When in Zurich, he did not reject distractions but encouraged them. Jung was a regular in coffeehouses and lectures all over the city.
But when he traveled to Bollingen, he sought intense and uninterrupted concentration.
This commitment to long periods of deep work enabled him to produce generational results.
Who Should Use the Bimodal Deep Work Strategy?
Individuals with well-defined and valuable goals are the most common users of the strategy. Yet, many other people can thrive using this deep work strategy.
There’s no need to spend months in total reclusion. You can commit some days a week to uninterrupted focus and leave your shallow work for the remaining days.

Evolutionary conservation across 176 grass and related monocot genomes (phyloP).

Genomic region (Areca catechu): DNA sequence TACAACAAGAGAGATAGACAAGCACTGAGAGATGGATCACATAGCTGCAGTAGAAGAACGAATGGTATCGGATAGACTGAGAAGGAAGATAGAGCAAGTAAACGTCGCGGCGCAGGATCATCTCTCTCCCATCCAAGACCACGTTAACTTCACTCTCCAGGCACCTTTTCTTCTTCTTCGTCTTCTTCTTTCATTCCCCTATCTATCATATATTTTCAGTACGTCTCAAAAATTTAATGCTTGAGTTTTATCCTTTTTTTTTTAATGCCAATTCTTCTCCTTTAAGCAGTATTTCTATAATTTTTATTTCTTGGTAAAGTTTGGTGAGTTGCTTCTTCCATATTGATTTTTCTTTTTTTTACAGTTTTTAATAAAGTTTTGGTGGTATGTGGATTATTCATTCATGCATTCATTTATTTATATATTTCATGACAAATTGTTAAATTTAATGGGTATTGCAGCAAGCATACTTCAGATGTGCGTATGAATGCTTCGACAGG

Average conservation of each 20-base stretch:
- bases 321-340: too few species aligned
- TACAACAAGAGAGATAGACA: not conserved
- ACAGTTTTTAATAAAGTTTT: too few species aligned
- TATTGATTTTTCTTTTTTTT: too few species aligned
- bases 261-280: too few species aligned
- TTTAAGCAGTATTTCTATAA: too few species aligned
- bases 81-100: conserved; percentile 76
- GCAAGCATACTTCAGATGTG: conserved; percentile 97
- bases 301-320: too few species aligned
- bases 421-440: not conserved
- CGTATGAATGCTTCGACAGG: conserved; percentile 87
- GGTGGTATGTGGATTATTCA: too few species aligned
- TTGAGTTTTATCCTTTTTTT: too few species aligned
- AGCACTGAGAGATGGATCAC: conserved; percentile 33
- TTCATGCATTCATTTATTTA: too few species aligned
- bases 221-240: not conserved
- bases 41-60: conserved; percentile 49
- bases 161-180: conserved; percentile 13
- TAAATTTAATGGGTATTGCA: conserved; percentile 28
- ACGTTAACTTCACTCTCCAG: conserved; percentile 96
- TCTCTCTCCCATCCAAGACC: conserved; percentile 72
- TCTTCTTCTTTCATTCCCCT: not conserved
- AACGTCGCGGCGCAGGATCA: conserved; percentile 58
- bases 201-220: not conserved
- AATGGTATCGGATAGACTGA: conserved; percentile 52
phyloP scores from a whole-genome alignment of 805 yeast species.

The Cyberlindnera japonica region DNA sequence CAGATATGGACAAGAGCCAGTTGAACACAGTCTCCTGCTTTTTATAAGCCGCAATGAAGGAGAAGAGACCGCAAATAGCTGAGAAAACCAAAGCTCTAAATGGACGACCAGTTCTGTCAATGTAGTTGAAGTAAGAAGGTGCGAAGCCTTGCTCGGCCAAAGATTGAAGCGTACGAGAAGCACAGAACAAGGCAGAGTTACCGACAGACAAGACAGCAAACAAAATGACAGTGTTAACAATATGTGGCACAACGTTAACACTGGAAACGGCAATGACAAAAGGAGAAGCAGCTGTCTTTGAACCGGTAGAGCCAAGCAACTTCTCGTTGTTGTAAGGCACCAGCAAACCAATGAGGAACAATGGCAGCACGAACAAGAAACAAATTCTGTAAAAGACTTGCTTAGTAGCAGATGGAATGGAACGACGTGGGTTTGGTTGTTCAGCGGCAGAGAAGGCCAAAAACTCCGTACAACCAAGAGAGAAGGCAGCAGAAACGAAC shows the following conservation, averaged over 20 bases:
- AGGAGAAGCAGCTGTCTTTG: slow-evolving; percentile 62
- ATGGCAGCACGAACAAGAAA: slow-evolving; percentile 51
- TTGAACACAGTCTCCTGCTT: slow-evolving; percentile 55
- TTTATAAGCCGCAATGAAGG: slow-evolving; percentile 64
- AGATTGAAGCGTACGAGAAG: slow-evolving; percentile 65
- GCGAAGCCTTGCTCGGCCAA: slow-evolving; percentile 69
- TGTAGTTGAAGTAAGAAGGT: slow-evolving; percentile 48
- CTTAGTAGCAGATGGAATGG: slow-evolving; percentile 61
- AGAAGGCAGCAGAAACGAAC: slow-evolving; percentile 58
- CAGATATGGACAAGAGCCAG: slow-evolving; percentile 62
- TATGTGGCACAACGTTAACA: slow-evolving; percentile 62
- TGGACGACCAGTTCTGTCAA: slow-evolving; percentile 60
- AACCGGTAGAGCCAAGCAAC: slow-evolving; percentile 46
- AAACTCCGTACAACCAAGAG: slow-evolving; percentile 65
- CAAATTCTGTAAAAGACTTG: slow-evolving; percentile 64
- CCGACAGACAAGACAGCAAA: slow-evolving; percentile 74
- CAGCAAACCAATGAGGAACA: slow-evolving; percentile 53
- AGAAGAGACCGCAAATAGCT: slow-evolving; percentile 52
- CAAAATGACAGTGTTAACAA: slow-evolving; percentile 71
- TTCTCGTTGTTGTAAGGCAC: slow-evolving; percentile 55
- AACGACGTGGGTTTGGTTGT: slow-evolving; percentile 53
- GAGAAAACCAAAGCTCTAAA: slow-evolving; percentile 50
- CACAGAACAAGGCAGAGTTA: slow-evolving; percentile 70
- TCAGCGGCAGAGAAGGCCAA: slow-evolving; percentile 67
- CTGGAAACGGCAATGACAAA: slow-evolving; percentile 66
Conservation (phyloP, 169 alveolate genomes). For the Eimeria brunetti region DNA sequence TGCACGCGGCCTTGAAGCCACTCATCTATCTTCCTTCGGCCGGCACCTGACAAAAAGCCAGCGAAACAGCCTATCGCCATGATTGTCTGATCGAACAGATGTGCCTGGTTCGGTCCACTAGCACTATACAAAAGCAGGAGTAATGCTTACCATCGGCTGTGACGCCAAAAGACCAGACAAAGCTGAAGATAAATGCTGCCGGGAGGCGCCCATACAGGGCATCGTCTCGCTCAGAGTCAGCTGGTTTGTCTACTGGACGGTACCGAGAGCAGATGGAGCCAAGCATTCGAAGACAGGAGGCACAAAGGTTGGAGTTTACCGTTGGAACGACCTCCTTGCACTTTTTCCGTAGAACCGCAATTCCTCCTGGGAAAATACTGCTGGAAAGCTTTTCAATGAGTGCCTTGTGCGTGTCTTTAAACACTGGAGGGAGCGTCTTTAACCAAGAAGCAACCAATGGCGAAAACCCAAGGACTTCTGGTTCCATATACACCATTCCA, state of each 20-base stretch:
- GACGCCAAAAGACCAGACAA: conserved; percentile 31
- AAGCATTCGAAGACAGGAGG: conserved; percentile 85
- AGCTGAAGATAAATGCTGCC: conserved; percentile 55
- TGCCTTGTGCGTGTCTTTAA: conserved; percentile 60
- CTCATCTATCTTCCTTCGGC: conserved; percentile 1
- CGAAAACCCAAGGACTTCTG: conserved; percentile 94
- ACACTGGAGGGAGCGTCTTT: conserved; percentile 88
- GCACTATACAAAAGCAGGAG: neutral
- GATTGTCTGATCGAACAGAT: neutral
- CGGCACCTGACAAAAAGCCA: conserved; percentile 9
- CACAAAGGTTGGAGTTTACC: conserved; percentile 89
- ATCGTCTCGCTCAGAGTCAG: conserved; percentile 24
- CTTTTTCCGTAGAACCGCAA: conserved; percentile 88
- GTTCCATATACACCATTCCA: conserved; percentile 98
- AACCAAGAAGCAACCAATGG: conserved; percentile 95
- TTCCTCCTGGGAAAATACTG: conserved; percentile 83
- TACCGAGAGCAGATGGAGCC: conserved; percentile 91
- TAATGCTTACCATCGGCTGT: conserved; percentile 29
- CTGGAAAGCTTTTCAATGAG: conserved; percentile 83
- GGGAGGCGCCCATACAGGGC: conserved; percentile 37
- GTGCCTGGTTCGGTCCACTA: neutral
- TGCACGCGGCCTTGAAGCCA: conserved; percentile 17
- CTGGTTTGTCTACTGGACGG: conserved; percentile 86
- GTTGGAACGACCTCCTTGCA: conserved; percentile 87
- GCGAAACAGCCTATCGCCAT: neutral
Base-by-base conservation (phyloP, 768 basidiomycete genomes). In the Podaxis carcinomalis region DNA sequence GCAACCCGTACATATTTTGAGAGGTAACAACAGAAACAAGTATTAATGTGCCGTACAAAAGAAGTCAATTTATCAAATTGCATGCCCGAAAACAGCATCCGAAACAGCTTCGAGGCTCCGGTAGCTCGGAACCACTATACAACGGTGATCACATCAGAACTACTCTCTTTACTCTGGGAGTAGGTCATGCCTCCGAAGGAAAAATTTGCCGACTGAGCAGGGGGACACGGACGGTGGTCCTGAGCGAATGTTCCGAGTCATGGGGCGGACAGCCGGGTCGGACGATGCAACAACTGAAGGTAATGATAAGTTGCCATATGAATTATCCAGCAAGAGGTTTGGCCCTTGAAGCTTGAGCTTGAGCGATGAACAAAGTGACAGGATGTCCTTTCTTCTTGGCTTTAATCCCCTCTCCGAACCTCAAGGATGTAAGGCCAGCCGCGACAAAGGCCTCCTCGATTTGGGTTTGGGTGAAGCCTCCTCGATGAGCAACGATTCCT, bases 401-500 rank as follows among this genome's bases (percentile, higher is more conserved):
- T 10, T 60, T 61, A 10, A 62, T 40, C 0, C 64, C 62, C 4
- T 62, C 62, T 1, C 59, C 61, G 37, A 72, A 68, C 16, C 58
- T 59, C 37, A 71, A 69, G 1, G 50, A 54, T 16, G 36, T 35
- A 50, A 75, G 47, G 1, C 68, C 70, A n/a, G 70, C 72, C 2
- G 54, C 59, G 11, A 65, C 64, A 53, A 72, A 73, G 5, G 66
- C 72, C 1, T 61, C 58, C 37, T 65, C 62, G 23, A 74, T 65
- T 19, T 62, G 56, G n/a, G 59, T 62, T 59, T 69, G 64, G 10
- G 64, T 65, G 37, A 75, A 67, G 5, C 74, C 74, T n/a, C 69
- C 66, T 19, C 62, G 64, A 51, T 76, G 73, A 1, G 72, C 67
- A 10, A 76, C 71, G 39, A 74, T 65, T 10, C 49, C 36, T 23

The key is to stay extra responsive whenever you are not in a Deep Work day. Doing this ensures your co-workers will respect the time you’re away.
- Large quantities of deep work with schedule flexibility
- Great for projects that need long days of uninterrupted concentration
- Not as productive as the monastic philosophy
- Still difficult to integrate with most knowledge jobs
Schedule Example of the Bimodal Strategy
The bimodal philosophy can be implemented on a monthly or a weekly basis.
When writing a book, many authors block 2-3 months to have their undivided attention. Afterward, they take time to decompress and deal with minor obligations.
On a weekly basis, you can block Mondays and Fridays to solely focus on deep work. If possible, try to include more days.
3. The Rhythmic Strategy
“This philosophy argues that the easiest way to consistently start deep work sessions is to transform them into a simple regular habit.”
The Rhythmic strategy is based on two fundamental truths:
- Humans are creatures of habits
- Deep work is rarely performed if not schedule
This strategy guarantees results by turning Deep Work efforts into a daily habit.